The Biden administration on Wednesday finalized a rule requiring Medicare Advantage plans to comply with coverage rules in traditional Medicare and cracking down on deceptive marketing practices for the privately-run Medicare plans.
The CMS said the new utilization management policies will remove barriers for MA patients to access medically necessary care.
Both hospital and payer groups came out in support of the final rule, finding common ground in the need to streamline prior authorization. Provider groups also cheered the Biden administration for regulating MA plans, which have come under fire for inappropriate care denials.
Research has found that some MA plans routinely deny appropriate prior authorization requests. A 2018 government audit found MA plans ultimately approved 75% of appealed requests that were originally denied.
The CMS is now requiring MA plans to comply with national and local coverage determinations and general coverage and benefit conditions included in traditional Medicare regulations, starting in the 2024 plan year.
Where there isn’t a Medicare coverage determination, MA plans can establish their own internal coverage criteria. That criteria must follow widely accepted available clinical guidelines, and be reviewed annually by a clinical committee, the final rule says.
In addition, if a utilization management policy like a prior authorization could lead to a partial or full denial of care, it needs to be reviewed by a clinician.
"We want to make sure that where there is care that’s needed, that the decision to offer it and pay for it is made by those who know about the value of the care, not by those who are just trying to save money at the expense of the patient,” HHS Secretary Xavier Becerra said on a Wednesday call with reporters.
The CMS plans to enforce the stipulations through oversight and audits, with punishment for MA plans dependent on the scope of the violation and beneficiary harm, said CMS Medicare Director Meena Seshamani on the call.
The final rule also requires an approved prior authorization to remain valid for as long as is medically necessary, and requires plans to provide a 90-day transition period when an enrollee in an active course of treatment switches to new coverage.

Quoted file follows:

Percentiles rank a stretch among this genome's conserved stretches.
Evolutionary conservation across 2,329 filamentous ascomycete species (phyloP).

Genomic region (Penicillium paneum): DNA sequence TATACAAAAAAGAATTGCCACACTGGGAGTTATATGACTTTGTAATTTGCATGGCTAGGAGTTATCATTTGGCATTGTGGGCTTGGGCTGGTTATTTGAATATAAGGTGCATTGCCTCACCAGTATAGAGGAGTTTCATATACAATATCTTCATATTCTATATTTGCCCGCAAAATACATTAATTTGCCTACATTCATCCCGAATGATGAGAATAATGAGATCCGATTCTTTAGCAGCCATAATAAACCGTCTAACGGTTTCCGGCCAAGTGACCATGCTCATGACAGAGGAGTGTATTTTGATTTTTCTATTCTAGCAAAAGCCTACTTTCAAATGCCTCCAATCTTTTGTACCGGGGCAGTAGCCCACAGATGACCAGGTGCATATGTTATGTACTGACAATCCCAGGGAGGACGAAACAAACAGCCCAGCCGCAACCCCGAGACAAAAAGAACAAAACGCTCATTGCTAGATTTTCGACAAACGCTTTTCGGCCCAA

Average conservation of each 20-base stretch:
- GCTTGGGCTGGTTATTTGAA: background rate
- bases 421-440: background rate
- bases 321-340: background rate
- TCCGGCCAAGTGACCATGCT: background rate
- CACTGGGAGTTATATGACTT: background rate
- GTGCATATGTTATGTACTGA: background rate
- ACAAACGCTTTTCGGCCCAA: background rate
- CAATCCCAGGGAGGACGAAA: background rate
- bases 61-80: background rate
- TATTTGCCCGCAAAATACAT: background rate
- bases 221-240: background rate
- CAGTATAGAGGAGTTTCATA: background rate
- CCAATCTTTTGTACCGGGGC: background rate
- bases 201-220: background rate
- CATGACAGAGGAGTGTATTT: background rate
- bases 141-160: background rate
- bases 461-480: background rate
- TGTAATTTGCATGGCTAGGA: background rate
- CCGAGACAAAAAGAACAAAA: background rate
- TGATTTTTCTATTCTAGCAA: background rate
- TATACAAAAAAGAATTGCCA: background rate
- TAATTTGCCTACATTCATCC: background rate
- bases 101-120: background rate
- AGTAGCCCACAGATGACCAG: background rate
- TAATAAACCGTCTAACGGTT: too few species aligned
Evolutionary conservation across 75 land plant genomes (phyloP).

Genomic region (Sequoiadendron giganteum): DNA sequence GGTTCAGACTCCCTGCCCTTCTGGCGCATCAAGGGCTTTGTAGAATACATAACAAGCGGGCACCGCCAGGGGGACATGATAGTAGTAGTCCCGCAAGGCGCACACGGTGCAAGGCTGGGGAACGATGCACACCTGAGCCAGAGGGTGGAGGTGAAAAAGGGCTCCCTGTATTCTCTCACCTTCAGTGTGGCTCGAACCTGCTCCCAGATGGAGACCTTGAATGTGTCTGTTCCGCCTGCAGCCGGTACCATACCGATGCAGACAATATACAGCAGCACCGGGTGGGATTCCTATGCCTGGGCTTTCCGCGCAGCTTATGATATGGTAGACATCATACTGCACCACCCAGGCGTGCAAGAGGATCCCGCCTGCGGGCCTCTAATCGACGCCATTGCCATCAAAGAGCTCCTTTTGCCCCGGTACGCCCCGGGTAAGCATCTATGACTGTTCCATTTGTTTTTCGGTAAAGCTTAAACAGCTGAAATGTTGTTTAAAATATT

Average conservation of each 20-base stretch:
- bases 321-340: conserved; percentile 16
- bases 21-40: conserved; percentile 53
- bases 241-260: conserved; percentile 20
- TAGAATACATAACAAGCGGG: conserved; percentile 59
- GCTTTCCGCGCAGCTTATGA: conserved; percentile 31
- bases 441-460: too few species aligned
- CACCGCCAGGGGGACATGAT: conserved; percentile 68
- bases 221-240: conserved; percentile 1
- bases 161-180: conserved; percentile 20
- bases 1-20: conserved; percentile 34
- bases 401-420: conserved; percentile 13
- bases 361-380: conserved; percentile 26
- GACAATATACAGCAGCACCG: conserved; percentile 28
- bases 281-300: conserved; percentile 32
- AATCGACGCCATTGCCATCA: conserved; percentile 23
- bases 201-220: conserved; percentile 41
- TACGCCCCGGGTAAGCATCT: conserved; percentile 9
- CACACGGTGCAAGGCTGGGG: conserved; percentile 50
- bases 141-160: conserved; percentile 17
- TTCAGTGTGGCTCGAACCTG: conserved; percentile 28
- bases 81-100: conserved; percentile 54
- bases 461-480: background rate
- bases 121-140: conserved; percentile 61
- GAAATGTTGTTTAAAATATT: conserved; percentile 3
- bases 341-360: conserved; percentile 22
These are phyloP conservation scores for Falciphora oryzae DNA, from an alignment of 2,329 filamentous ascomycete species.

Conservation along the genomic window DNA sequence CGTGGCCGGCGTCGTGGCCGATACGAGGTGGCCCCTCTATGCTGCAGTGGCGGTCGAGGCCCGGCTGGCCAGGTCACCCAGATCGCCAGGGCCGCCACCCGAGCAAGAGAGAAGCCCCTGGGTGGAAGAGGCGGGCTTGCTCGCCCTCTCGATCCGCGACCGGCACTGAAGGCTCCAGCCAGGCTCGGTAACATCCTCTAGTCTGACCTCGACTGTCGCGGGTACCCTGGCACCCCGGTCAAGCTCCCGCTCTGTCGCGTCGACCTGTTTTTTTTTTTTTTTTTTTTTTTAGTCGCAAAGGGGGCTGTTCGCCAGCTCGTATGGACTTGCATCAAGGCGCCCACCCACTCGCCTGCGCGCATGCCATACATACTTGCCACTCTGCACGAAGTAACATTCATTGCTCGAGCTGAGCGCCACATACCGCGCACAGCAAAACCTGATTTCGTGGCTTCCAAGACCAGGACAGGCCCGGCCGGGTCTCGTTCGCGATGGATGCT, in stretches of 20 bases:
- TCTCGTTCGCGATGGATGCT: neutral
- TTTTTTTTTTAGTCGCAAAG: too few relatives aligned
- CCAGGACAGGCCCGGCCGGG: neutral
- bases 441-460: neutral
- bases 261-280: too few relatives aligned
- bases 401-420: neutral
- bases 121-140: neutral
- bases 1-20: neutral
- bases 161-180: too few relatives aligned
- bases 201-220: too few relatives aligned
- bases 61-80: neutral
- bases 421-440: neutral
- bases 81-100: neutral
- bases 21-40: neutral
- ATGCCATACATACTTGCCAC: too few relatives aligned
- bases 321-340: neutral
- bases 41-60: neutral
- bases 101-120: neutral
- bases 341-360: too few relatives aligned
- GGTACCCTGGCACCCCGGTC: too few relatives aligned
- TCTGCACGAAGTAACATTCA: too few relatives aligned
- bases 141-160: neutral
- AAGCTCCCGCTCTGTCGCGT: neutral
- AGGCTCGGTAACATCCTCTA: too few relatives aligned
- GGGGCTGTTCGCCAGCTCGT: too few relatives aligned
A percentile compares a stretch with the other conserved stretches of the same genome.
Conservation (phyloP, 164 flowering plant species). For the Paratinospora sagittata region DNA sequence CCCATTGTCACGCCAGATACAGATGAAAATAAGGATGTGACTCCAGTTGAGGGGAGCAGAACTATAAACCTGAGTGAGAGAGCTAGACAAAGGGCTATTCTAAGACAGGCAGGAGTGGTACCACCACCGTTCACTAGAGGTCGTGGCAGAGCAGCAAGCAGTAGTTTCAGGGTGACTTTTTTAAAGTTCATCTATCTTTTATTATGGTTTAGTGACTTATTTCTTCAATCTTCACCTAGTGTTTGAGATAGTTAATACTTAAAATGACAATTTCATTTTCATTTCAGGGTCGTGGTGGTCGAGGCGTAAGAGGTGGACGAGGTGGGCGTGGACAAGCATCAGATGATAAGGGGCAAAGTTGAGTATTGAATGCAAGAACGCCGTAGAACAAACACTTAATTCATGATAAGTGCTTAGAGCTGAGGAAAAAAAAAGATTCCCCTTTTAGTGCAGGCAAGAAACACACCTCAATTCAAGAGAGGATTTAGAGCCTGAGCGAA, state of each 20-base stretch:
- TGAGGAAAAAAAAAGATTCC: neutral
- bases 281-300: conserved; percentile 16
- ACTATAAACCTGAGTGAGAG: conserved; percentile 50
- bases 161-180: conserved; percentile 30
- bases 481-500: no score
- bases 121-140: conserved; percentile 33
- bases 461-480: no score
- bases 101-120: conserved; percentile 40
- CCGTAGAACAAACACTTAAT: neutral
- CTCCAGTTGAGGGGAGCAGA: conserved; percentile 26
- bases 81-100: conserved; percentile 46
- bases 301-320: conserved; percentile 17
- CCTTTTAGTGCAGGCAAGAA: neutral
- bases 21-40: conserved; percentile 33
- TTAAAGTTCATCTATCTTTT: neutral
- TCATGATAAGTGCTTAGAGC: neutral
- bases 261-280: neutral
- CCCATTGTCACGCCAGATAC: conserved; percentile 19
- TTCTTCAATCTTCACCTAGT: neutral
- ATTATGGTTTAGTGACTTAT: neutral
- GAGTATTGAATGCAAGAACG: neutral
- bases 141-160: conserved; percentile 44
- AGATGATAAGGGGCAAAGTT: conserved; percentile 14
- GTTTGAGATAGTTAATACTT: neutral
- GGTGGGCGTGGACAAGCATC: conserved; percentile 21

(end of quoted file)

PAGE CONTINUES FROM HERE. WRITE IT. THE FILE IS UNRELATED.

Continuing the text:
Large private health insurers, like UnitedHealthcare, have been paring back their prior authorization requirements in advance of the regulation.
In a statement, MA lobbying group the Better Medicare Alliance said it supported the new prior authorization provisions.
Provider groups, including the Medical Group Management Association and the American Hospital Association, also cheered policies to create greater consistency between MA and Medicare coverage.
“We appreciate the agency’s increased attention to oversight of Medicare Advantage plans,” AHA Senior Vice President of public policy Ashley Thompson said.
Marketing, star ratings, behavioral health and the IRA
The final rule also includes stipulations meant to cut back on deceptive and misleading marketing for MA plans. Beneficiary complaints of inappropriate MA marketing more than doubled from 2020 to 2021, leading the Senate Finance Committee to launch an inquiry last summer.
Starting in September, MA ads are required to include the name of a specific plan, and aren’t allowed to use the Medicare name, CMS logo or any government products, like the Medicare card, in a misleading way. The final rule also requires MA plans to create an oversight plan that monitors agent activities and reports noncompliance to the CMS.
The CMS says this will strengthen accountability for plans to stay on top of agent and broker activity, something that’s historically been difficult to enforce.
The agency didn’t finalize a proposal prohibiting brokers and agents from distributing beneficiary information to other entities, but said it might in future rulemaking.
The CMS relaxed star ratings quality assessments for MA plans during the COVID-19 pandemic, resulting in a record number of MA plans earning high scores in 2022. Without that bump, some of the biggest health insurers are set to lose out on valuable Medicare revenue from bonuses tied to the stars in 2024.
The new final rule finalizes a health equity index reward beginning with the 2027 star ratings, to try and encourage MA plans to improve care for enrollees with social risk factors. The CMS also reduced the weight of patient experience and complaints on quality scores.
The CMS estimates the star ratings changes will save $6.4 billion over 10 years.
Regulators also strengthened behavioral health network adequacy in MA, adding clinical psychologists and licensed clinical social workers to the list of evaluated specialties. The regulation also finalizes wait time standards for behavioral health and primary care services, and requires more specific notices from plans to patients when these providers are dropped from networks.
The CMS also on Wednesday implemented a provision of the Inflation Reduction Act that expands eligibility for Part D subsidies to more low-income individuals.
The rule is the latest from the Biden administration modifying the increasingly popular MA program, which is soon expected to cover more than half of all Medicare beneficiaries.
In January, the CMS finalized a rule to recoup improper payments made to MA plans. And last week, regulators finalized their MA rate notice for 2024, a rule which included friendlier payment policies for health plans than the original proposal.